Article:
CRT is a multifunctional protein that is highly conserved in eukaryotic cells [208210]. It has at least three functional domains: a globular N-domain, a proline rich, high affinity ( = 1.6 μM), low capacity ( = 1 mol/mol of protein) Ca2+-binding domain (the P-domain), and a highly acidic, low affinity ( = 0.3–2 mM), high capacity ( = 20–50 mol/mol of protein) Ca2+-binding domain (the C-domain) [211]. In animals, CRT has been suggested to be involved in Ca2+ signaling [212, 213], chaperone activity [211], cell adhesion [214], gene expression [215], apoptosis [216], and in controlling store-operated fluxes through the plasma membrane [217219]. Overexpression of CRT in both plants [220] and animals [221] increases total ER Ca2+ stores.

We found that ectopic expression of the maize CRT1 or a Ca2+-Binding Peptide (CBP) consisting of only the CRT C-domain can not only increase Ca2+ stores, but also enhance the survival of Arabidopsis plants grown in low Ca2+ medium [222, 223], suggesting that the extra Ca2+ could be used by the plant in times of stress. The hypothesis guiding this research is that the CBP sequesters Ca2+ in the ER in a manner similar to CRT. However, Ca2+ may bind the CBP protein in the ER, but then travel as a complex through the secretory system to the vacuole, cytoplasm, or even the nucleus [224]. It is highly unlikely that Ca2+ will be bound by ER-CBP in the cytoplasm, because of its low affinity. It is, therefore, reasonable to use the ER-CBP as a tool for altering intracellular stores of Ca2+.

Our previous work demonstrated that intracellular Ca2+ levels could be manipulated in Arabidopsis by heat shock induction of an ER-targeted GFP-CBP peptide constructed by translationally fusing the green fluorescent protein gene to a sequence corresponding to 126 amino acids derived from the maize calreticulin C-domain [223]. ER-CBP plants induced on Ca2+ containing medium survived longer than similarly heat-shocked ER-GFP control plants when transferred to Ca2+ depleted medium [223]. This work suggested that the ER capacity for Ca2+ could be directly related to a physiological response, early senescence in the absence of Ca2+. Importantly, ER Ca2+ could be modulated without the addition of external Ca2+ and deleterious effects due to Ca2+ depletion were not apparent. To further examine physiological differences in these plants and to avoid the complications of heat shock induction, we transformed Arabidopsis with the same GFP-CBP construct (or CBP without GFP, for indo-1 experiments) but under the control of the constitutive 35S cauliflower mosaic virus promoter.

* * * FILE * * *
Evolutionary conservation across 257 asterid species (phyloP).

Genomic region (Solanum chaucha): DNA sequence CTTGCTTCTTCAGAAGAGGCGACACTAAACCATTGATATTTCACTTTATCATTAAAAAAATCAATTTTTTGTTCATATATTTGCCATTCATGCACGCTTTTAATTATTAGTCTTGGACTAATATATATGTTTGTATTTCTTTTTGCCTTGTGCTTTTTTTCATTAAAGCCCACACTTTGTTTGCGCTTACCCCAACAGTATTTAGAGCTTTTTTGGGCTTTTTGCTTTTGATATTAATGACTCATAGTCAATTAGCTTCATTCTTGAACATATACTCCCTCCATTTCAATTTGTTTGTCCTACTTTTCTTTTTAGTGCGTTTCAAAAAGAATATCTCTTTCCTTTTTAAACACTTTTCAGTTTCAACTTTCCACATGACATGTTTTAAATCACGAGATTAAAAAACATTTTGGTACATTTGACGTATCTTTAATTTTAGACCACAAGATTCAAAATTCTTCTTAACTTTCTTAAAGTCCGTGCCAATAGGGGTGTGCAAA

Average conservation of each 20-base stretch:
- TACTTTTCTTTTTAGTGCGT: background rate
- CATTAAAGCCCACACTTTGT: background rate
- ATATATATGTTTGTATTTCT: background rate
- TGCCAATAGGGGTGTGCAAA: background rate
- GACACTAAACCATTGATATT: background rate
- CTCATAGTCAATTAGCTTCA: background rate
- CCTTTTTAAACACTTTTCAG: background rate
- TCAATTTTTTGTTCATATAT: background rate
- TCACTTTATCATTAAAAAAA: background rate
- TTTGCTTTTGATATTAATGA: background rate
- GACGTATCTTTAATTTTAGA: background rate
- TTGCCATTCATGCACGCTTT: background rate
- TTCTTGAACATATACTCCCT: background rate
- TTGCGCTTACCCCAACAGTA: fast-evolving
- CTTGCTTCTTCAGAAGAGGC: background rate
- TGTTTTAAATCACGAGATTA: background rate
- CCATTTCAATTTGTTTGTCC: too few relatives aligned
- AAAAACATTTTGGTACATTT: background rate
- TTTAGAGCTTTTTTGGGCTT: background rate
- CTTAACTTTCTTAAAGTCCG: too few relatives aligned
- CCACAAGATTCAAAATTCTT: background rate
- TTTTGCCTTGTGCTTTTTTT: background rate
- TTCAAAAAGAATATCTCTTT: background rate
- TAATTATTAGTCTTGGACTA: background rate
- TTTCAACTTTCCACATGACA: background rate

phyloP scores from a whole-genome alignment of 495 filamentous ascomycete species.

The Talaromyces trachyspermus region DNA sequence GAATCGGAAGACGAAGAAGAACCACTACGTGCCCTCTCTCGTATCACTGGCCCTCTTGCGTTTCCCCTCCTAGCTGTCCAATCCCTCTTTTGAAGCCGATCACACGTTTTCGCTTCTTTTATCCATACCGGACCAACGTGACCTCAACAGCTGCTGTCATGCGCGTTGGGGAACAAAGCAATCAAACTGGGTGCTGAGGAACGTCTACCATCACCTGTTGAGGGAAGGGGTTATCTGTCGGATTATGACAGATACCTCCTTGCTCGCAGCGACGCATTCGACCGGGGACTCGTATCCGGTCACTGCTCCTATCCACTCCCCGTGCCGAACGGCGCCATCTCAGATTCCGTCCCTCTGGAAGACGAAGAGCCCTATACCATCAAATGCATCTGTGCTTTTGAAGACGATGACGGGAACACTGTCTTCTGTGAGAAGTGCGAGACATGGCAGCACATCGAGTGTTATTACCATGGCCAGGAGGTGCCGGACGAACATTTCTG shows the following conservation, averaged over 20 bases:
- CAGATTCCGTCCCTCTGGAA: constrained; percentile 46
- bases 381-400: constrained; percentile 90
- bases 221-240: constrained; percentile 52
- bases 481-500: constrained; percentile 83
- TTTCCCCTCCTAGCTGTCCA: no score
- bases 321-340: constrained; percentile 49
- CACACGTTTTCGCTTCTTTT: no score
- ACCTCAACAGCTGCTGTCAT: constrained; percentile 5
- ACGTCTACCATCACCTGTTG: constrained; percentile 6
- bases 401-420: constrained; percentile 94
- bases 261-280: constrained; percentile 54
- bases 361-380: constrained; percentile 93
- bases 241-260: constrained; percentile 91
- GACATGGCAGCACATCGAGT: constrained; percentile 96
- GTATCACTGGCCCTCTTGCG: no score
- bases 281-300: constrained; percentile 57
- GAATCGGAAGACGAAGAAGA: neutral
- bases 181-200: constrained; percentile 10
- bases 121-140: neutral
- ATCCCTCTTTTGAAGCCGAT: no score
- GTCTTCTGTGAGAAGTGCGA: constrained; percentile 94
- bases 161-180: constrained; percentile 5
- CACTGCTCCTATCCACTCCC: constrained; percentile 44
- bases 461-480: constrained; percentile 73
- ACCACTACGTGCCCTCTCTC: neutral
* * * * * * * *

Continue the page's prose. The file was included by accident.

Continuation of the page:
Why not over-express CRT to increase Ca2+? Overexpression of ZmCRT1 in tobacco cells increased Ca2+ by 2-fold, and transformation of Arabidopsis with ZmCRT1 reduced the rate of senescence following transfer to low Ca2+ media [222]. There are two potential problems with over-expressing full-length CRT, silencing of the endogenous gene, and deleterious effects under some conditions. Overexpression of CRT2 resulted in the production of dwarfed plants, caused by high levels of salicylic acid [145]. Although overexpression of Chinese cabbage CRT1 enhanced shoot and root regeneration in tobacco, the subsequent growth of tobacco plants was retarded [225]. CRT1 overexpression was also shown to be deleterious in rice [186].

My group initially used a soybean heat shock promoter to drive the expression of a maize CRT1 C-domain, which we called CBP for Ca2+ binding peptide, fused to GFP to stabilize it. This turned out to be unnecessary although it was very useful for detecting gene silencing. Nevertheless, we were able to increase Ca2+ in heat-shocked plants by ~15%. Now we know that total Ca2+ levels can be increased by ~25% using constitutively expressed ER-localized CBP [158]. Arabidopsis plants transformed with 35S : CBP showed better salt and drought tolerance and had longer roots, even in the absence of stress [158]. There were no detectable differences in GFP-CBP plants compared to GFP or control plants under normal conditions except that seed production was slightly higher and seedling root growth was increased [158].

Preliminary experiments using both cytoplasmic aequorin-expressing plants and indole-1 ratio imaging suggested that there were no significant differences in [Ca2+]cyt concentrations between 35S : CBP-expressing Arabidopsis and wild type or 35S : GFP control plants [226]. However, after 4-5 days growth in Ca2+-deficient media, the peak [Ca2+]cyt in control plants was significantly lower than in CBP-expressing plants in response to a 150–300 mM NaCl challenge [226]. This suggested that expression of CBP allowed plants to respond to stimuli over a longer period of time due to the excess ER-localized reserves of Ca2+. This was a very interesting result that could provide a mechanism for how CBP benefits plants with respect to stress tolerance.